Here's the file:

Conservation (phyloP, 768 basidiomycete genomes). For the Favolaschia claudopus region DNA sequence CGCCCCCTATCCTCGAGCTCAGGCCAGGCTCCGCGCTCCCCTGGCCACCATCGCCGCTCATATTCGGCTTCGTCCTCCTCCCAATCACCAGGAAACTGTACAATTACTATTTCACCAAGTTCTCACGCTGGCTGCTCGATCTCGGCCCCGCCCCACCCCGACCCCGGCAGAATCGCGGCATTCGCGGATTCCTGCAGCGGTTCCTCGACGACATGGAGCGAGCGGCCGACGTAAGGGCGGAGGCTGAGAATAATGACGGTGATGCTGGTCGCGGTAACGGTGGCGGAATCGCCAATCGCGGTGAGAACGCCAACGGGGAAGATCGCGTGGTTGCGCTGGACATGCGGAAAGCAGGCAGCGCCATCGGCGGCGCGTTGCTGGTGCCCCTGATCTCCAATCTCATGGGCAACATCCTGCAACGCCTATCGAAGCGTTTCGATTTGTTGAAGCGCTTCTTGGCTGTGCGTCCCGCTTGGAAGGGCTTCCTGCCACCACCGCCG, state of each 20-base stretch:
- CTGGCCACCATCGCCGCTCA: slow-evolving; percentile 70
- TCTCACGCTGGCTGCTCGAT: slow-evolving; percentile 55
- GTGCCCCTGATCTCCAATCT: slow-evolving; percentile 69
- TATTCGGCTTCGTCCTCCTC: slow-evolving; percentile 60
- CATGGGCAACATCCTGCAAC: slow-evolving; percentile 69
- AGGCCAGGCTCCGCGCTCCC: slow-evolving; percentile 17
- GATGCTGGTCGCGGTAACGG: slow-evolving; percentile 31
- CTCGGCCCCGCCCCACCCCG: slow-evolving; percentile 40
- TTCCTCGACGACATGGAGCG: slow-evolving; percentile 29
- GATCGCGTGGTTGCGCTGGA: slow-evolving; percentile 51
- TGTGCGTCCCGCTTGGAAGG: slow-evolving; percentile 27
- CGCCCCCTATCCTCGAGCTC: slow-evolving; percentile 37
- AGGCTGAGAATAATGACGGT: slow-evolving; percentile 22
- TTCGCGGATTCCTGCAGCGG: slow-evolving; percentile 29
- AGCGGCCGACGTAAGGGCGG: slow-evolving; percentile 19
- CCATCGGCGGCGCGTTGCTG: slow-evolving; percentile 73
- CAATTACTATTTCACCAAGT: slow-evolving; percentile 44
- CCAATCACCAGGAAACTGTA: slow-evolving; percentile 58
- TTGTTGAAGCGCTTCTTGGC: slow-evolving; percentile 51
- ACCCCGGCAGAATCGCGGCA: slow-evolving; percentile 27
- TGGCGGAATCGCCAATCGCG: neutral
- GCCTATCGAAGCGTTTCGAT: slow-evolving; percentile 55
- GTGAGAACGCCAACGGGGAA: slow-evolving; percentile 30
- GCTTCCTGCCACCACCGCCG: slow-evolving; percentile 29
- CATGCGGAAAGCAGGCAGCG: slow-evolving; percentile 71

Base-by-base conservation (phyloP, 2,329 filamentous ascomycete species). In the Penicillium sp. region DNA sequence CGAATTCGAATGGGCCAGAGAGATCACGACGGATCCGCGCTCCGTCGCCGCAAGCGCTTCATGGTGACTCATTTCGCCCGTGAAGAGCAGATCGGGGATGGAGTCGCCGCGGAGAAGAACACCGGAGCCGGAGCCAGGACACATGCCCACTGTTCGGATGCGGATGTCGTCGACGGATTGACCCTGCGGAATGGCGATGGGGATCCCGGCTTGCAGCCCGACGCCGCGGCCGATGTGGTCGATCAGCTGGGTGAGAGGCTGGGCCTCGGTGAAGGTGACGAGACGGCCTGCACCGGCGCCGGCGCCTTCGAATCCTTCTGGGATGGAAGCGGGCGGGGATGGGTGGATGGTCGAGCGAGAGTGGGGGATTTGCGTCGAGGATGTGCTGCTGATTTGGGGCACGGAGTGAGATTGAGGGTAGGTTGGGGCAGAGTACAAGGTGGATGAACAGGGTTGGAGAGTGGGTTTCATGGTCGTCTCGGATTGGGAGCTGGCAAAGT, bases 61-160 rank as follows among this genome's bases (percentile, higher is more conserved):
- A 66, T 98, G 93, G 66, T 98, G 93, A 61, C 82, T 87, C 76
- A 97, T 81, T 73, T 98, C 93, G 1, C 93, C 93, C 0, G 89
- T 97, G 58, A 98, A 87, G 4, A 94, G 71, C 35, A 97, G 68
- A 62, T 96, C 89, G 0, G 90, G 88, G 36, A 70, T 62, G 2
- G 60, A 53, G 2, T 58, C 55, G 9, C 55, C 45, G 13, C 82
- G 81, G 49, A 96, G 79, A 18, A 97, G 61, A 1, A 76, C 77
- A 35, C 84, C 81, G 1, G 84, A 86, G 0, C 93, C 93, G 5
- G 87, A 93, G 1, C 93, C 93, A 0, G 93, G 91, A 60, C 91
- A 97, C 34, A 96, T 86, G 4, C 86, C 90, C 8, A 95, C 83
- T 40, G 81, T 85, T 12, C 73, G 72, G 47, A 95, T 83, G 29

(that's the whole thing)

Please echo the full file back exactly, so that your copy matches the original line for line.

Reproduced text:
Conservation (phyloP, 768 basidiomycete genomes). For the Favolaschia claudopus region DNA sequence CGCCCCCTATCCTCGAGCTCAGGCCAGGCTCCGCGCTCCCCTGGCCACCATCGCCGCTCATATTCGGCTTCGTCCTCCTCCCAATCACCAGGAAACTGTACAATTACTATTTCACCAAGTTCTCACGCTGGCTGCTCGATCTCGGCCCCGCCCCACCCCGACCCCGGCAGAATCGCGGCATTCGCGGATTCCTGCAGCGGTTCCTCGACGACATGGAGCGAGCGGCCGACGTAAGGGCGGAGGCTGAGAATAATGACGGTGATGCTGGTCGCGGTAACGGTGGCGGAATCGCCAATCGCGGTGAGAACGCCAACGGGGAAGATCGCGTGGTTGCGCTGGACATGCGGAAAGCAGGCAGCGCCATCGGCGGCGCGTTGCTGGTGCCCCTGATCTCCAATCTCATGGGCAACATCCTGCAACGCCTATCGAAGCGTTTCGATTTGTTGAAGCGCTTCTTGGCTGTGCGTCCCGCTTGGAAGGGCTTCCTGCCACCACCGCCG, state of each 20-base stretch:
- CTGGCCACCATCGCCGCTCA: slow-evolving; percentile 70
- TCTCACGCTGGCTGCTCGAT: slow-evolving; percentile 55
- GTGCCCCTGATCTCCAATCT: slow-evolving; percentile 69
- TATTCGGCTTCGTCCTCCTC: slow-evolving; percentile 60
- CATGGGCAACATCCTGCAAC: slow-evolving; percentile 69
- AGGCCAGGCTCCGCGCTCCC: slow-evolving; percentile 17
- GATGCTGGTCGCGGTAACGG: slow-evolving; percentile 31
- CTCGGCCCCGCCCCACCCCG: slow-evolving; percentile 40
- TTCCTCGACGACATGGAGCG: slow-evolving; percentile 29
- GATCGCGTGGTTGCGCTGGA: slow-evolving; percentile 51
- TGTGCGTCCCGCTTGGAAGG: slow-evolving; percentile 27
- CGCCCCCTATCCTCGAGCTC: slow-evolving; percentile 37
- AGGCTGAGAATAATGACGGT: slow-evolving; percentile 22
- TTCGCGGATTCCTGCAGCGG: slow-evolving; percentile 29
- AGCGGCCGACGTAAGGGCGG: slow-evolving; percentile 19
- CCATCGGCGGCGCGTTGCTG: slow-evolving; percentile 73
- CAATTACTATTTCACCAAGT: slow-evolving; percentile 44
- CCAATCACCAGGAAACTGTA: slow-evolving; percentile 58
- TTGTTGAAGCGCTTCTTGGC: slow-evolving; percentile 51
- ACCCCGGCAGAATCGCGGCA: slow-evolving; percentile 27
- TGGCGGAATCGCCAATCGCG: neutral
- GCCTATCGAAGCGTTTCGAT: slow-evolving; percentile 55
- GTGAGAACGCCAACGGGGAA: slow-evolving; percentile 30
- GCTTCCTGCCACCACCGCCG: slow-evolving; percentile 29
- CATGCGGAAAGCAGGCAGCG: slow-evolving; percentile 71

Base-by-base conservation (phyloP, 2,329 filamentous ascomycete species). In the Penicillium sp. region DNA sequence CGAATTCGAATGGGCCAGAGAGATCACGACGGATCCGCGCTCCGTCGCCGCAAGCGCTTCATGGTGACTCATTTCGCCCGTGAAGAGCAGATCGGGGATGGAGTCGCCGCGGAGAAGAACACCGGAGCCGGAGCCAGGACACATGCCCACTGTTCGGATGCGGATGTCGTCGACGGATTGACCCTGCGGAATGGCGATGGGGATCCCGGCTTGCAGCCCGACGCCGCGGCCGATGTGGTCGATCAGCTGGGTGAGAGGCTGGGCCTCGGTGAAGGTGACGAGACGGCCTGCACCGGCGCCGGCGCCTTCGAATCCTTCTGGGATGGAAGCGGGCGGGGATGGGTGGATGGTCGAGCGAGAGTGGGGGATTTGCGTCGAGGATGTGCTGCTGATTTGGGGCACGGAGTGAGATTGAGGGTAGGTTGGGGCAGAGTACAAGGTGGATGAACAGGGTTGGAGAGTGGGTTTCATGGTCGTCTCGGATTGGGAGCTGGCAAAGT, bases 61-160 rank as follows among this genome's bases (percentile, higher is more conserved):
- A 66, T 98, G 93, G 66, T 98, G 93, A 61, C 82, T 87, C 76
- A 97, T 81, T 73, T 98, C 93, G 1, C 93, C 93, C 0, G 89
- T 97, G 58, A 98, A 87, G 4, A 94, G 71, C 35, A 97, G 68
- A 62, T 96, C 89, G 0, G 90, G 88, G 36, A 70, T 62, G 2
- G 60, A 53, G 2, T 58, C 55, G 9, C 55, C 45, G 13, C 82
- G 81, G 49, A 96, G 79, A 18, A 97, G 61, A 1, A 76, C 77
- A 35, C 84, C 81, G 1, G 84, A 86, G 0, C 93, C 93, G 5
- G 87, A 93, G 1, C 93, C 93, A 0, G 93, G 91, A 60, C 91
- A 97, C 34, A 96, T 86, G 4, C 86, C 90, C 8, A 95, C 83
- T 40, G 81, T 85, T 12, C 73, G 72, G 47, A 95, T 83, G 29